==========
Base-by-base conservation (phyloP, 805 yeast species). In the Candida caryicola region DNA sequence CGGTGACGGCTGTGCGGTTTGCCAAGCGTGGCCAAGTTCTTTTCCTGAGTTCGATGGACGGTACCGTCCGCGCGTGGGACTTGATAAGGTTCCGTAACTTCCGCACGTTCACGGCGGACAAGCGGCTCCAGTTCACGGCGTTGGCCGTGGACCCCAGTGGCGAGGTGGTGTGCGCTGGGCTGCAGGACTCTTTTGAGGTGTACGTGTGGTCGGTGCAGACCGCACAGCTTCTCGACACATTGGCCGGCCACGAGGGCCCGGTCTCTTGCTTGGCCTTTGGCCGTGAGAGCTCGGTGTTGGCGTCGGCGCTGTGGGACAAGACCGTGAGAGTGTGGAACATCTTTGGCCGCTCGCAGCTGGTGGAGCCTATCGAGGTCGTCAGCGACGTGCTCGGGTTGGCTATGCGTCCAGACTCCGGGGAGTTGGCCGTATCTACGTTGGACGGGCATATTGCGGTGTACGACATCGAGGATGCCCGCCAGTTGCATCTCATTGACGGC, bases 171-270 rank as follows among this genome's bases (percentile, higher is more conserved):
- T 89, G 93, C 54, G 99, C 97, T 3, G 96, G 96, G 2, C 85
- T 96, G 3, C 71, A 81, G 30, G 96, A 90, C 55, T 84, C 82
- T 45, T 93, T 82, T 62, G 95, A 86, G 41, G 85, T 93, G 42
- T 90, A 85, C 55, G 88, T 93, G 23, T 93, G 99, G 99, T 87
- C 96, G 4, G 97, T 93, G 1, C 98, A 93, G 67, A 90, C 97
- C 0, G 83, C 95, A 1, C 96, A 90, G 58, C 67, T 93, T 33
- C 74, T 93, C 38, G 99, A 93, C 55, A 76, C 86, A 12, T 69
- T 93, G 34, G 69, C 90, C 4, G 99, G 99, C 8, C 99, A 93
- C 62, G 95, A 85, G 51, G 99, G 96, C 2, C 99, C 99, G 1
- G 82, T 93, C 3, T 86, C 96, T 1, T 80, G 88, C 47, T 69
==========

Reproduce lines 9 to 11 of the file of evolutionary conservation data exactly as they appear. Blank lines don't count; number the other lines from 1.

- T 93, G 34, G 69, C 90, C 4, G 99, G 99, C 8, C 99, A 93
- C 62, G 95, A 85, G 51, G 99, G 96, C 2, C 99, C 99, G 1
- G 82, T 93, C 3, T 86, C 96, T 1, T 80, G 88, C 47, T 69